Opening credits: All characters and events in this film are fictitious. Any similarity to actual events or persons, living or dead, is purely coincidental. See more »
On the refrigeration plans, the word is misspelled "refridgeration". See more »
What Shall We Do With A Drunken Sailor?
Traditional See more »
Nothing special but a nice gentle comedy with a good turn from Connor at the head of a starry cast
The crew of a British naval cruiser are assigned the mission of testing the new acoustic torpedo, code named The Creeper. The first test goes well but an accident involving gin, electrical plans for the ship's refrigeration system and bumbling OS Blissworth see the secret plans go up in flames. With the Admiral coming to the ship to view the plans and discuss the trials, Captain Foster and Lt Cmdr Fanshawe have to conceal the destruction from him until they can get the only other copy back to the ship.
Being a Carry On film in all but name, this film has more in common with the gentle humour of the start of the series rather than the crude innuendo of the later years. However this is not to say that it is funny and entertaining because, really it is far too slight to stick in the memory or provide more than basic, dated entertainment. The plot is solid enough to suit the gentle comic tone, although it is hardly the sort of narrative that you will be coming to it for. The laughs are gentle but does enough to provide a pleasant distraction on a wet and windy Sunday afternoon (which is just what it was when I watched it!), just don't expect to be rolling in the aisles with tears in your eyes because it isn't that sort of humour.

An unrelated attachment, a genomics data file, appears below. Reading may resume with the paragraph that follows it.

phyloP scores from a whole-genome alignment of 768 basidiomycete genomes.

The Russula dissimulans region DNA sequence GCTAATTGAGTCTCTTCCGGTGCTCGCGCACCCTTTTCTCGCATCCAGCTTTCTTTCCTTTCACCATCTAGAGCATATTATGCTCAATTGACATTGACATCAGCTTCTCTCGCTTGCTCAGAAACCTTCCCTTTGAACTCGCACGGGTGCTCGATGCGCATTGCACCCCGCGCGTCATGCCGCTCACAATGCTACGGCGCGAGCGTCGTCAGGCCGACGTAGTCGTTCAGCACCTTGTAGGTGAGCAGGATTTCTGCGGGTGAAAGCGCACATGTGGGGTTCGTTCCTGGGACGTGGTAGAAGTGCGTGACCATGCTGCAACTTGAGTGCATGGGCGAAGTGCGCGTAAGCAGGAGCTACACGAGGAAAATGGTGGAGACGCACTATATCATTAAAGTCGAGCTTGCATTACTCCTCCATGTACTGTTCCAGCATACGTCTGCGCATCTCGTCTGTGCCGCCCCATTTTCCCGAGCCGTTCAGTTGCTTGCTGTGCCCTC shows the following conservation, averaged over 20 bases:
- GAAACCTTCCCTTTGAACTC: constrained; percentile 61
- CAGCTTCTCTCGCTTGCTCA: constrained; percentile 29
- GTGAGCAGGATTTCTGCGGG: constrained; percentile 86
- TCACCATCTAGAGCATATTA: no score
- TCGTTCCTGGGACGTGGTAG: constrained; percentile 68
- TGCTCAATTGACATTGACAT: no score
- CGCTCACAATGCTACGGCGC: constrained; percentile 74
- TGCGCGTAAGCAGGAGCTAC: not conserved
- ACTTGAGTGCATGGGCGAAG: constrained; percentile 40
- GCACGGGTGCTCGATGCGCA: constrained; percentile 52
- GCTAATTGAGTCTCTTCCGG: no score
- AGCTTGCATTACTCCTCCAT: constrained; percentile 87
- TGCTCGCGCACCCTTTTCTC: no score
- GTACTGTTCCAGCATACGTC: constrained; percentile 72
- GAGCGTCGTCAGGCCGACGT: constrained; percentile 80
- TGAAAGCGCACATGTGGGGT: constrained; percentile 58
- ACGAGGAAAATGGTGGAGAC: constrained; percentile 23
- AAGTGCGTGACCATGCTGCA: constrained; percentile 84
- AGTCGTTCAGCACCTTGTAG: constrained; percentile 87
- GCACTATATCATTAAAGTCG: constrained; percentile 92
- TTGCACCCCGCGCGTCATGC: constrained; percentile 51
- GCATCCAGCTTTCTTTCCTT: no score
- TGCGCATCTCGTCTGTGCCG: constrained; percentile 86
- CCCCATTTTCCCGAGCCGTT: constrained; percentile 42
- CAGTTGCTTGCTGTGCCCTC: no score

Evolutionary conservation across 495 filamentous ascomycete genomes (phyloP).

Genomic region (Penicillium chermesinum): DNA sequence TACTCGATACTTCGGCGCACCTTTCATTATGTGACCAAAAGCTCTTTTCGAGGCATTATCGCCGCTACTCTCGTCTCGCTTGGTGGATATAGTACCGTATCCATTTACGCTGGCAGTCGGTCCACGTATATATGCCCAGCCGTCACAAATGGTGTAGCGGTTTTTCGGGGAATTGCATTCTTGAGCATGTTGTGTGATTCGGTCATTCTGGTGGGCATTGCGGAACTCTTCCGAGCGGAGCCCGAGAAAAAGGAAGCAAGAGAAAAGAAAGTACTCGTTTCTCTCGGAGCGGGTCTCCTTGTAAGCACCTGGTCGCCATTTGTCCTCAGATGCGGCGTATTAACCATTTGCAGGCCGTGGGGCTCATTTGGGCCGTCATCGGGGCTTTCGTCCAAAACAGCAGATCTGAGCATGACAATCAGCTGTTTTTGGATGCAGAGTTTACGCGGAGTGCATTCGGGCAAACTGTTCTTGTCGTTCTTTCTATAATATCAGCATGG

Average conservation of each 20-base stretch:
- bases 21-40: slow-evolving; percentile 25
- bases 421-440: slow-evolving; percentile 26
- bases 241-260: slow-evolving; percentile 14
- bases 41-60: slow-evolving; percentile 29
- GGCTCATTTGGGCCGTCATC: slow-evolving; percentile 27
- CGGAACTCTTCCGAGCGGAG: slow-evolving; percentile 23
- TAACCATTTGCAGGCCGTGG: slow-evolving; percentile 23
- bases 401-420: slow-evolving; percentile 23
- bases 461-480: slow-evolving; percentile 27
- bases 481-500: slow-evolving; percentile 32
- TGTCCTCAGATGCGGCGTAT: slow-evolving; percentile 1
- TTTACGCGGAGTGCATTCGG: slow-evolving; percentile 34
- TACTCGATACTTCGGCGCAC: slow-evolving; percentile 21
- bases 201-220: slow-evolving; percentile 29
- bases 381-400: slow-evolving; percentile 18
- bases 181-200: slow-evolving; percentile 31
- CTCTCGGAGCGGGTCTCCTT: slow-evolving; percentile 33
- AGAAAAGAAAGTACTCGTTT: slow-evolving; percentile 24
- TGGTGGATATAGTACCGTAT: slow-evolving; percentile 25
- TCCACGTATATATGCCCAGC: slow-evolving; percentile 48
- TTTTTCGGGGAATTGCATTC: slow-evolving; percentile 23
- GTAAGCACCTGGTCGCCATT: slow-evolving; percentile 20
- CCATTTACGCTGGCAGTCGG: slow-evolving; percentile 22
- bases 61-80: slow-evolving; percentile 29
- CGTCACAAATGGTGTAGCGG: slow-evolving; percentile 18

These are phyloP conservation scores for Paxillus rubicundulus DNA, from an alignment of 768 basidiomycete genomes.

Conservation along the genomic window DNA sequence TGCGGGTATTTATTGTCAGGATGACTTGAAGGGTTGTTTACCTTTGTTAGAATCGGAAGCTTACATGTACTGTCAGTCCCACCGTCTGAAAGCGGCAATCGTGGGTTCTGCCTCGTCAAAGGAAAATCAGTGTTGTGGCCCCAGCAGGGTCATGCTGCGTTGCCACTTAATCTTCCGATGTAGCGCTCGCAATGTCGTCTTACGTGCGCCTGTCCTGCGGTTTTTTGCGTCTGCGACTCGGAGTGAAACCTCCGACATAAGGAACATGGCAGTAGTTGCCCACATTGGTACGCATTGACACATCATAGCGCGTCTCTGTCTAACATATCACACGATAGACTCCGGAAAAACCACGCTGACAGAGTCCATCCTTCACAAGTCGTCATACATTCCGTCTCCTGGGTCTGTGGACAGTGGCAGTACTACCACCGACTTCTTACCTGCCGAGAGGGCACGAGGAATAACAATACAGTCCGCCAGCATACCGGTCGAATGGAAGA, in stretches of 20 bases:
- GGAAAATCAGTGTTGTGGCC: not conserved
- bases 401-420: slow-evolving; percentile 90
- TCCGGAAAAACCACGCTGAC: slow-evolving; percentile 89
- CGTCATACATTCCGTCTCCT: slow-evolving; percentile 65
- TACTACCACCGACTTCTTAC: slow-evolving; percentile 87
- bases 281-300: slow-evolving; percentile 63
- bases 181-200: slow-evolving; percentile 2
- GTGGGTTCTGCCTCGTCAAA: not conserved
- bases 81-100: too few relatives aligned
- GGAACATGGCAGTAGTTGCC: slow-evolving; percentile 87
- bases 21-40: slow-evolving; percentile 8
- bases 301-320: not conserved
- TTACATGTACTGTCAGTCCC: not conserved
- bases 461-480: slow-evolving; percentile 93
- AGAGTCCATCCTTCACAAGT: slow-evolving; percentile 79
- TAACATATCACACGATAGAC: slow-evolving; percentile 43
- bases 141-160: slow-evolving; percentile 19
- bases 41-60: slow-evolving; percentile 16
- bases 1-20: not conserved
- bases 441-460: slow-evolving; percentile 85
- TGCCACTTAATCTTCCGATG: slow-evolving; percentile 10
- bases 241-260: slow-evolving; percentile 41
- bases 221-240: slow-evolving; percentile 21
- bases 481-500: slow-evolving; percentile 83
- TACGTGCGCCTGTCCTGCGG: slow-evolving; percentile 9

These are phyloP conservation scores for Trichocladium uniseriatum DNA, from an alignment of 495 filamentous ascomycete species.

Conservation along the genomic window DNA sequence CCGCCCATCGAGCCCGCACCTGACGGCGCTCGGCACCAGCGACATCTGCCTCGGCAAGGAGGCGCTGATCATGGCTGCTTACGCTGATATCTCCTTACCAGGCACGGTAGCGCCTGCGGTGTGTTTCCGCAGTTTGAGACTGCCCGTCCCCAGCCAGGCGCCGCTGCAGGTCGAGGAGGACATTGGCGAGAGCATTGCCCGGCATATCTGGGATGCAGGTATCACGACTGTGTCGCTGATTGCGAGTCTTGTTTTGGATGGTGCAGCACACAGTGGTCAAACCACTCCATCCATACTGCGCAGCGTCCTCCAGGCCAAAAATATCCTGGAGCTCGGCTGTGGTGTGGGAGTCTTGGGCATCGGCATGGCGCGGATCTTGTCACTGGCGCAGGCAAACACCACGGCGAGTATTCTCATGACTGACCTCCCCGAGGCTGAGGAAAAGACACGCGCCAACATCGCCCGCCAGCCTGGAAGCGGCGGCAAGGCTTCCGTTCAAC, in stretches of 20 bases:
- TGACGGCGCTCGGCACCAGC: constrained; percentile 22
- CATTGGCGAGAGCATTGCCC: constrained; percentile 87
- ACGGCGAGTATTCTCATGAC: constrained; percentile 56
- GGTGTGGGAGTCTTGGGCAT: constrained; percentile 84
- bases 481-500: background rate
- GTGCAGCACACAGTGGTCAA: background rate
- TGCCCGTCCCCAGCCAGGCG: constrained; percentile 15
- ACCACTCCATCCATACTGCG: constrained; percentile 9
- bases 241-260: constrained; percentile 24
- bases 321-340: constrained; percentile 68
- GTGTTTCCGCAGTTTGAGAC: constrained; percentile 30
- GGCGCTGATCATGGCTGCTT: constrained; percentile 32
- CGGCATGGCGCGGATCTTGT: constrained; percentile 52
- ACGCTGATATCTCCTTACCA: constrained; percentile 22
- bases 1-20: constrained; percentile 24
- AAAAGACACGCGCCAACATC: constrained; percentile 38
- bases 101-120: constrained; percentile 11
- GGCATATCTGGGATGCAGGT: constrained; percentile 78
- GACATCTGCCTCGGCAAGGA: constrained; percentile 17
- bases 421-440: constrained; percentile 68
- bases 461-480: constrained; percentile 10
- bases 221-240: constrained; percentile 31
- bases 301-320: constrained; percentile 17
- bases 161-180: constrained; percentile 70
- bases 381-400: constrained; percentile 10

The cast help it be better than the material suggests it should be. Connor is given the "dressing up" role to deliver but he does it well and shows a nice comic touch throughout. Barker and Philips play the management-types well and provide some nice laughs. Sims doesn't have a great deal to do but Jacques makes an impression with her usual, boisterous characters. The rest of the cast are good but mainly just given cameo roles to deliver; James, Milligan, Sykes and a few others add some nice laughs and all make good use of their limited screen time. Connor though is the one that stands out and it was nice to see him having the lead with so many other famous names in support.
Overall, not the greatest of films and even fans of the period won't see it as anything more than a slight but fun little comedy. The plot sets up the usual gentle antics and the cast make the most of the comic tone to provide a nice distraction for viewers looking for an old fashioned British comedy to enjoy as part of a relaxing afternoon in front of a nice fire and a cup of tea.
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